Durham College celebrates 50 year anniversary

Photo by Jessica Stoiku

Durham College president Don Lovisa speaks about the celebrations to come for the college's 50th anniversary.

Durham College president Don Lovisa is looking forward to the celebrations the college has in store in a couple months.

Durham College, along with the 15 other Ontario colleges, opened their doors in 1967, with the others following just before and after that date. They will be participating in events to celebrate their 50th anniversary at the start of next year.

Durham College has been planning the celebration for more than a year through an internal committee consisting of about 35 students, alumni, faculty and retirees.

Every month will host a different event that Lovisa hopes will draw in past and current students on campus.

The first event in January will be a hockey game between the Oshawa Generals and the Hamilton Bulldogs at the Tribute Communities Centre.

An interactive tour bus will be making its first stop at Durham College in September and will continue to travel to the other colleges in Ontario. It will provide a glance back through the 50 years of the college system.

“We hope to draw a lot of alumni back on campus for the various events for a bit of a homecoming,” says Lovisa.

In 1965 the Ontario Colleges of Applied Arts and Technology was founded to provide more access to higher education, as well as accommodating for the different learning styles of students that universities otherwise could not provide.

The 24 colleges in Ontario now serve about 220,000 full-time and 300,000 part time students, according to the Report on Education in Ontario Colleges.

Many alumni of Durham College have left the region, according to Lovisa. One of the biggest challenges the committee faces, is trying to reach out and create a noise and buzz loud enough to bring them back and share their stories with current students.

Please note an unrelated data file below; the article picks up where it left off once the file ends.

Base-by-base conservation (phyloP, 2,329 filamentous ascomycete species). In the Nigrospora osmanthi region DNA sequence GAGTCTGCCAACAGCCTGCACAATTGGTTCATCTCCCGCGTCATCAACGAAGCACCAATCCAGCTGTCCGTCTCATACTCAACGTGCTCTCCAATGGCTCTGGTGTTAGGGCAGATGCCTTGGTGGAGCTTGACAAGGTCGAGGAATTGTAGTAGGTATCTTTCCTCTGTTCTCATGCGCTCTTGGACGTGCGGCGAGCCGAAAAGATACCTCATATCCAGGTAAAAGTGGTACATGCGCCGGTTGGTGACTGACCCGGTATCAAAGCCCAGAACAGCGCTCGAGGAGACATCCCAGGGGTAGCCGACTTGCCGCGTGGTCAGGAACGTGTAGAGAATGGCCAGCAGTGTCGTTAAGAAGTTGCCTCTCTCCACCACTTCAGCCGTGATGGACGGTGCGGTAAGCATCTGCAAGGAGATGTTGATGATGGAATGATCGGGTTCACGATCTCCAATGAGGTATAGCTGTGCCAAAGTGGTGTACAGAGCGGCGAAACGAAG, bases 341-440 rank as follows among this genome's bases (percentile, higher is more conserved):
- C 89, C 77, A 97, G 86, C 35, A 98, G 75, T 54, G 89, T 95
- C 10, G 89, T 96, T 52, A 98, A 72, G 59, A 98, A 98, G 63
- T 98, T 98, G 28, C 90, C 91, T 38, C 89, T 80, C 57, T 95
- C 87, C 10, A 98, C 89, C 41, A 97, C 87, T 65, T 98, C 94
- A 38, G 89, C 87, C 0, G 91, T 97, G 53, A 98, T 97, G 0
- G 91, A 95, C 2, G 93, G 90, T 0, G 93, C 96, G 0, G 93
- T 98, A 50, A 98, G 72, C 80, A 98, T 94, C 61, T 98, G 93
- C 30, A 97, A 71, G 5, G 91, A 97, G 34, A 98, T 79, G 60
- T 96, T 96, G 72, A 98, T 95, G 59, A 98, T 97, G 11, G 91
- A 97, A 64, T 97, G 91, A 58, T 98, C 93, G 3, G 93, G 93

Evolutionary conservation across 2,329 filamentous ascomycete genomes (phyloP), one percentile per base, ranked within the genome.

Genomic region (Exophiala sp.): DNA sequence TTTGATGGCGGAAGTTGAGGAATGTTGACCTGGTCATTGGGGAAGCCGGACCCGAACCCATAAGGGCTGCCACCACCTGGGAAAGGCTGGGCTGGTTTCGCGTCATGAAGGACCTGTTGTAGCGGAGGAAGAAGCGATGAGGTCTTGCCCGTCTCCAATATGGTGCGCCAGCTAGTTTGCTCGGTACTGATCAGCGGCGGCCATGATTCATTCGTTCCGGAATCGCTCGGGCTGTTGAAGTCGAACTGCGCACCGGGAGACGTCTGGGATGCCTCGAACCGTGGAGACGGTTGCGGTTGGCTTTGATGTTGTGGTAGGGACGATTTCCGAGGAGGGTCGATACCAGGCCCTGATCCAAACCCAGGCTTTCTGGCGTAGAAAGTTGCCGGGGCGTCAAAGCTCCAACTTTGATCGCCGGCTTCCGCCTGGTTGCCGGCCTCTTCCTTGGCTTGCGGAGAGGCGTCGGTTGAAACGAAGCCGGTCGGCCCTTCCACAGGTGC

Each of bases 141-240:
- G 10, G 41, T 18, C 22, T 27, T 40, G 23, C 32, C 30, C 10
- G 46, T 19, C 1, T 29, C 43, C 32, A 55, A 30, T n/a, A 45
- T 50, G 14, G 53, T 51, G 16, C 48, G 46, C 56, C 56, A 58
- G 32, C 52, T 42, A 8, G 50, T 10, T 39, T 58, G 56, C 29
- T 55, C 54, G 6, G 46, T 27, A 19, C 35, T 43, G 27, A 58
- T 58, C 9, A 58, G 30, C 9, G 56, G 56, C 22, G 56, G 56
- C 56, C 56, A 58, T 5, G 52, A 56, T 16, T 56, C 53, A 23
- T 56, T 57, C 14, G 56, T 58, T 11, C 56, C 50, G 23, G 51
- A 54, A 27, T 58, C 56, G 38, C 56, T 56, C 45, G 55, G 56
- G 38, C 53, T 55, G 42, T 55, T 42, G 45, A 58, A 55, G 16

“We probably have 75,000, 76,000 alumni,” says Lovisa. “Our biggest challenge is trying to communicate and trying to get alumni from around the world to come back or to get into the celebration.”

Every college throughout Ontario will be running a Speaker Series with alumni.

“We want people to talk about the college system. We want them to talk about their experience in the college system and how it has helped them in their careers and in their lives, so that the next generation understands what the colleges provide,” says Lovisa.

Lovisa has spent time in the community meeting a lot of people who went to college in the last 50 years.

“I get to experience so much. Meeting the alumni and listening to people’s stories and meeting current students…it’s incredible what people do [after] they graduate from college,” he says.

Some alumni have gone off to become presidents and co-founders of their own companies as well as executives of corporations.

Meeting these people and listening to their success stories is very rewarding in his job as an educator and president, Lovisa says.

“Those are the things that tell us that we’re doing a good job. One of the greatest things about working in education is that you know you have a job that’s helping people succeed and you’re changing people’s lives through learning,” Lovisa says.

Lovisa believes there is always this impression of students needing to go to university to be successful.

“That’s just not the case,” says Lovisa. “As I meet college graduates in the community, some have gone on to university, but they started at college.”

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Jessica Stoiku is a second year journalism student at Durham College. With a passion for writing, she enjoys exposing the arts and culture stories of people within the community for The Chronicle. She hopes to work for a publication that focuses on human interest and issues on a broader scale.